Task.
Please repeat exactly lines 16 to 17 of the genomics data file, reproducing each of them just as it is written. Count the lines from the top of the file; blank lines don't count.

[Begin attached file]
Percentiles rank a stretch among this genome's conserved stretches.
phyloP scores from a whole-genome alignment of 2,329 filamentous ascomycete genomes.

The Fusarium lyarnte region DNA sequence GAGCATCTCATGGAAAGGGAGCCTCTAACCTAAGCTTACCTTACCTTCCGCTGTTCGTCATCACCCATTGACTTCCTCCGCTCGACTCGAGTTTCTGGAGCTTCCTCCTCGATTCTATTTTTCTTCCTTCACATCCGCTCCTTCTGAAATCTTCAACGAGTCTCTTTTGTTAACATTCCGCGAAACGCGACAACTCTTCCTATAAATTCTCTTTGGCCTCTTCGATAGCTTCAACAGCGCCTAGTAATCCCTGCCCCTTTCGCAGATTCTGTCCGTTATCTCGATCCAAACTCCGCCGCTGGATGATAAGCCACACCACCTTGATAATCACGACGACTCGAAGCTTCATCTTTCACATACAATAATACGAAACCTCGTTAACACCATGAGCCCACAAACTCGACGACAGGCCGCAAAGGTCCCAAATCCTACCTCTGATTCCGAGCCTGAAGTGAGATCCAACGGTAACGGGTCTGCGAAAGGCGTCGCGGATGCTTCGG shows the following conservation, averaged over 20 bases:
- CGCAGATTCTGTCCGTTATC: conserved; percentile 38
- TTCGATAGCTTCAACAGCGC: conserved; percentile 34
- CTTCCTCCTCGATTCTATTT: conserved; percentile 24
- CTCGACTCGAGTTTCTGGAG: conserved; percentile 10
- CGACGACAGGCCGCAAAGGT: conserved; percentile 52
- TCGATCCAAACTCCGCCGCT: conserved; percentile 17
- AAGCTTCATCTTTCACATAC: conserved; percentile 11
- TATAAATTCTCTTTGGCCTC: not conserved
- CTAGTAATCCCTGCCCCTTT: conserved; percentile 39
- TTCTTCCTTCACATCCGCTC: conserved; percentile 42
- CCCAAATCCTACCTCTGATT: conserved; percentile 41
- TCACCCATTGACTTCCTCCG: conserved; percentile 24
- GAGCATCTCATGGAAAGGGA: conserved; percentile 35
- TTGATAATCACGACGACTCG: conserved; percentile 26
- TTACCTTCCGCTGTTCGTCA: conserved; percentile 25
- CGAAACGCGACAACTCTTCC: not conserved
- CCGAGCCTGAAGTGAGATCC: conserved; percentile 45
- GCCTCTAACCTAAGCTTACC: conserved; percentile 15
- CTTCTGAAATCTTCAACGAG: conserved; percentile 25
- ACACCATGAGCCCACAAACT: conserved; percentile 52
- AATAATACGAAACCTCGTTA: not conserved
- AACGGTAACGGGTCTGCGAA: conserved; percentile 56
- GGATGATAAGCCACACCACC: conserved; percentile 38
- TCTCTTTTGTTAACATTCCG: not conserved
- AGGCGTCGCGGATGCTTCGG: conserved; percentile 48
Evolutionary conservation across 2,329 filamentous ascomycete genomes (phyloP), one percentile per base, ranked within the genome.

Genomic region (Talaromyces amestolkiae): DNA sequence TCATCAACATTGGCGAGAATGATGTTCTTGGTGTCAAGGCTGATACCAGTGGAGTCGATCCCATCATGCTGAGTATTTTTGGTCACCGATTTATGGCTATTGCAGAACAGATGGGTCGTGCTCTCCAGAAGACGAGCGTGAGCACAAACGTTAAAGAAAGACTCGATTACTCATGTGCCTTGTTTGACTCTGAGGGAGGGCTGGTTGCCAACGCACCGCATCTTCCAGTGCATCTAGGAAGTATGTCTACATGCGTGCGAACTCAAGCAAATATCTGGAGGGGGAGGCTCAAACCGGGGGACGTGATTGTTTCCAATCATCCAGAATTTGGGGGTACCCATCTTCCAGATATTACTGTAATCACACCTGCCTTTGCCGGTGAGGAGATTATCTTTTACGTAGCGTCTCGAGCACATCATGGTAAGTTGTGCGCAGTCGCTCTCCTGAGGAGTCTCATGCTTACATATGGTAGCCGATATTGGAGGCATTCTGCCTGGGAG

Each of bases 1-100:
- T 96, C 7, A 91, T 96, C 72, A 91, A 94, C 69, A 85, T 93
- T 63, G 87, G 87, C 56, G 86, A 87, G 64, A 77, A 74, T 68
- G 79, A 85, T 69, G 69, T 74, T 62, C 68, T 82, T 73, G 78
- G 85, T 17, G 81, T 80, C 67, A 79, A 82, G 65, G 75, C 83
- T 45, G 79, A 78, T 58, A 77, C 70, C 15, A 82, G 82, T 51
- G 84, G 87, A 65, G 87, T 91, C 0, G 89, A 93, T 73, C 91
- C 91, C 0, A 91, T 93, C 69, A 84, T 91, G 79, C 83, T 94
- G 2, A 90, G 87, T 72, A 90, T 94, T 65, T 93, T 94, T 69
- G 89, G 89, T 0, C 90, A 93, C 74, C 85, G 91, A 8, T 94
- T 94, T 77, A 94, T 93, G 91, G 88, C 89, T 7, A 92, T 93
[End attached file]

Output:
- GAGCATCTCATGGAAAGGGA: conserved; percentile 35
- TTGATAATCACGACGACTCG: conserved; percentile 26